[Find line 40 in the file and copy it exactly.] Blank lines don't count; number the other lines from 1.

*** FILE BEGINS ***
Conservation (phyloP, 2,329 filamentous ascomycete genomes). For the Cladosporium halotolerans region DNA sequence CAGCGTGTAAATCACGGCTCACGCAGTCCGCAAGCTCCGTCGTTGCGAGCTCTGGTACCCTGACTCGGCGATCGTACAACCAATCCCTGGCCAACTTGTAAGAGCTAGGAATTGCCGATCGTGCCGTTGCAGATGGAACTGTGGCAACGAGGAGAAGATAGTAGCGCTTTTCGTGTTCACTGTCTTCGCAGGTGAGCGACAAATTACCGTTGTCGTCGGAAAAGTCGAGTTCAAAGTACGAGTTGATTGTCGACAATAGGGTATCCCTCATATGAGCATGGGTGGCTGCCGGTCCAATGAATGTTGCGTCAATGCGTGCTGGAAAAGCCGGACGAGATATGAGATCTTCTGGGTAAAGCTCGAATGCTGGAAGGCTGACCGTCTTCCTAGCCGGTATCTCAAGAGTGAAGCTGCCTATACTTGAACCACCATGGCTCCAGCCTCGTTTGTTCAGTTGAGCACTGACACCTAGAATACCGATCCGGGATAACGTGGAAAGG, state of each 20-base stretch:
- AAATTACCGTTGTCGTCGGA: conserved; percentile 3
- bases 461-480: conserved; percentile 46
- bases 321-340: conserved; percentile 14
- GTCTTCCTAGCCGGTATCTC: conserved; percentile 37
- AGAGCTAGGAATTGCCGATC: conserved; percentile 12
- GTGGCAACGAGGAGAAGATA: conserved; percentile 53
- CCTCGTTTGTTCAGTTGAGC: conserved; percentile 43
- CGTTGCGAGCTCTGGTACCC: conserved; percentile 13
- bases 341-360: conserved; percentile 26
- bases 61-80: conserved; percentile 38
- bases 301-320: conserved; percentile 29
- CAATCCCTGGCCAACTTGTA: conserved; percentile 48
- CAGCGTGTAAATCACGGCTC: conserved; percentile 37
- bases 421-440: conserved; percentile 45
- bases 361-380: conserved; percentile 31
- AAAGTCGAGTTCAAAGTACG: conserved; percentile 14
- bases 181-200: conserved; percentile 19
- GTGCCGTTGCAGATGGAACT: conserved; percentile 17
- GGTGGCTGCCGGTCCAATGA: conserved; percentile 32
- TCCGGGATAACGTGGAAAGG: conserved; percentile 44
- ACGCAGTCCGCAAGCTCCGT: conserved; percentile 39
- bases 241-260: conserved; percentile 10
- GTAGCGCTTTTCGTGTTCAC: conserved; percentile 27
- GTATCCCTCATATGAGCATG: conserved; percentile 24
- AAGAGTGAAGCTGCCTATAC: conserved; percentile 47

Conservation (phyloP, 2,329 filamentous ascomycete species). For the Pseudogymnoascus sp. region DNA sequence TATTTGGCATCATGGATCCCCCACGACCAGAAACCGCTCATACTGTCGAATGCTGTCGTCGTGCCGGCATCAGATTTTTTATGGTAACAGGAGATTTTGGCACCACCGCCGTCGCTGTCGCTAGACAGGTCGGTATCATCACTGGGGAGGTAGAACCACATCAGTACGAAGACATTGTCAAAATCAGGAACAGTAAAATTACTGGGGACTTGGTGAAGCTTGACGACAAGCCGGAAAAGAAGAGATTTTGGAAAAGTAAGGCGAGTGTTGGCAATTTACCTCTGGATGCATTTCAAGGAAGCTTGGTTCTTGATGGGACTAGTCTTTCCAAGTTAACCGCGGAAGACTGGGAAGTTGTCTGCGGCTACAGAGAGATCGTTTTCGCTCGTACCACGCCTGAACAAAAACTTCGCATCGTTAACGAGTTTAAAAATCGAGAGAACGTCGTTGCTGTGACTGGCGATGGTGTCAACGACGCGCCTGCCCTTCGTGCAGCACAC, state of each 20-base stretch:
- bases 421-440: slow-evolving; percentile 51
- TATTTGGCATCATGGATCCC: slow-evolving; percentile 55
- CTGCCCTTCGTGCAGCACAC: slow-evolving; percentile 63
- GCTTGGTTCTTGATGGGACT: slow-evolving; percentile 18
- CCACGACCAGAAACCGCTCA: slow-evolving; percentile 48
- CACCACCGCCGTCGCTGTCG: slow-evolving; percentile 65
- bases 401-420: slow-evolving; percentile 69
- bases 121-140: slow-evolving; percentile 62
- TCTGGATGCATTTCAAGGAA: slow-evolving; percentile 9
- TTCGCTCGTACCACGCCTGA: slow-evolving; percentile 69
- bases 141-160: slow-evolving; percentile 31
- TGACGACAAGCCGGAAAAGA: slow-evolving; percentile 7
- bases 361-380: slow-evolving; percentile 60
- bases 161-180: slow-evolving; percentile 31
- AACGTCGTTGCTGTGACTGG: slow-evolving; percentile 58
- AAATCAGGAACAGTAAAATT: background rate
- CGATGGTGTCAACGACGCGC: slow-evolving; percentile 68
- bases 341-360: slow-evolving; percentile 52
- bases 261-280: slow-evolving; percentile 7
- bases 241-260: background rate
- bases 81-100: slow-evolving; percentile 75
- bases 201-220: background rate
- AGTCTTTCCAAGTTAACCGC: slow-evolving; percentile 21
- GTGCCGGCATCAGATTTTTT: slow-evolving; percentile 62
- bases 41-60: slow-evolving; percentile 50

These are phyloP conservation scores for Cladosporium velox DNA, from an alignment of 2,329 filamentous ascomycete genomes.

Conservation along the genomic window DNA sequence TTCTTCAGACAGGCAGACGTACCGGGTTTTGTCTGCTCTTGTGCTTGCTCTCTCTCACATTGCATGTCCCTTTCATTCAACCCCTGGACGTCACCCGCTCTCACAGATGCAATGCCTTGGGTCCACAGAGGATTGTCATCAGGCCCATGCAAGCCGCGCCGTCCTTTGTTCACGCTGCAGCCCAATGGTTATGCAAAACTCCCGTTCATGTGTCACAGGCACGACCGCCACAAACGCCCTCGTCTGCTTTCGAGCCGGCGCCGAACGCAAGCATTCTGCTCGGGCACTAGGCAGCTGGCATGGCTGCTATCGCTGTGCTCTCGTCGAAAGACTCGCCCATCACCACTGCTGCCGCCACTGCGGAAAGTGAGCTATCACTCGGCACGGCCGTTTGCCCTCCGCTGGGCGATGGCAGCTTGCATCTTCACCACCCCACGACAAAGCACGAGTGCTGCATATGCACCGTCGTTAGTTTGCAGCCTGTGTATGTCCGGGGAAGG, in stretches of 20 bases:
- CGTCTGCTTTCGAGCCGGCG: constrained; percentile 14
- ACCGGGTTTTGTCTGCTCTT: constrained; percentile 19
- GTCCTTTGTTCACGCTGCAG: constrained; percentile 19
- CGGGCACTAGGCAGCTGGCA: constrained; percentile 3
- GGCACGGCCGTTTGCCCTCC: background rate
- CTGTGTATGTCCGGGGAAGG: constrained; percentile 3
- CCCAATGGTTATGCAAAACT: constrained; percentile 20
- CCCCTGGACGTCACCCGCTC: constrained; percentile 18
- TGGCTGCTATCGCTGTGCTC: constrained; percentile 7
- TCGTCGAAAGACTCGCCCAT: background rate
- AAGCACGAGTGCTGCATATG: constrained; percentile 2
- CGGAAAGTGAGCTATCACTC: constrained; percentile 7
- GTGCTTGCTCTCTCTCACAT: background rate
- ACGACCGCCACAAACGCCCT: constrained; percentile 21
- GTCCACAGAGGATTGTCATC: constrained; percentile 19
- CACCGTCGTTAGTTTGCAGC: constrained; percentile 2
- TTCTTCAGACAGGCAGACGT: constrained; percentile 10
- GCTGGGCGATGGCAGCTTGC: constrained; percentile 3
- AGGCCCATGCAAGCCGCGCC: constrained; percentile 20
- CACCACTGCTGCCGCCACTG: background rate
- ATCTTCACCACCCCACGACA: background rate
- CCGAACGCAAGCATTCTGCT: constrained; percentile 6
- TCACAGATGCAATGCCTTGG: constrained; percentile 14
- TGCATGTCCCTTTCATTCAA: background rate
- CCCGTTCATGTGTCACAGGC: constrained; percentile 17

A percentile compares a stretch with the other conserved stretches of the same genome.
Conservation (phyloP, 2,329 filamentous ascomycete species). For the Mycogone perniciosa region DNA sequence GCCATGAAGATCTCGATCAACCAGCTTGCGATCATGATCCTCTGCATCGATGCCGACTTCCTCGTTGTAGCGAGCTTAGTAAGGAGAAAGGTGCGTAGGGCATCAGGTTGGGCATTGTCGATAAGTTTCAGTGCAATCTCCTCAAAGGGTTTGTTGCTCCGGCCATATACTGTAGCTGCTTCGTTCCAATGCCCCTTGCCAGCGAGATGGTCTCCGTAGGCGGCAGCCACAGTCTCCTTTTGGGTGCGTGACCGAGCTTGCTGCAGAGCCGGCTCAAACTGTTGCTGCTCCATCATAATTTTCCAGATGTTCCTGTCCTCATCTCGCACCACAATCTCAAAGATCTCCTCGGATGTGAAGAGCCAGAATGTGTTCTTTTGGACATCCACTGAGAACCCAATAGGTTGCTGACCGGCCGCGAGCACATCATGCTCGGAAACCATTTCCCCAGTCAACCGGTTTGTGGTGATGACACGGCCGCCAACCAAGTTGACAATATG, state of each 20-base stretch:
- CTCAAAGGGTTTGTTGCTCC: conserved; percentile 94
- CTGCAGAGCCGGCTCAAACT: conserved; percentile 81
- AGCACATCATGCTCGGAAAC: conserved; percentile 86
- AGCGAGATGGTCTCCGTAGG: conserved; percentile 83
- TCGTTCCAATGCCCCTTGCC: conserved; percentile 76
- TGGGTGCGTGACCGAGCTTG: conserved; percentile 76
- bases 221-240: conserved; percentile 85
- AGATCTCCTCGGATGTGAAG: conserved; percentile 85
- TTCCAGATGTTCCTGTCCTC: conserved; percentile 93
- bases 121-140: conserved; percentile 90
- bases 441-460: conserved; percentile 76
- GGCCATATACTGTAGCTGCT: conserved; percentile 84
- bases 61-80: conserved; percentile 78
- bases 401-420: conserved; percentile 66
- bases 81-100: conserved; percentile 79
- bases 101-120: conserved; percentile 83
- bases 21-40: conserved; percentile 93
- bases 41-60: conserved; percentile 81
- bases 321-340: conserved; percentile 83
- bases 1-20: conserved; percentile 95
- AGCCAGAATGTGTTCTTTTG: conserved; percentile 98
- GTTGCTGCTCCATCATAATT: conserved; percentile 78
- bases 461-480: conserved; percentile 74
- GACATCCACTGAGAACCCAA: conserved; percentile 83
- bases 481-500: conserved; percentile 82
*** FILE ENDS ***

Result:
- bases 361-380: slow-evolving; percentile 60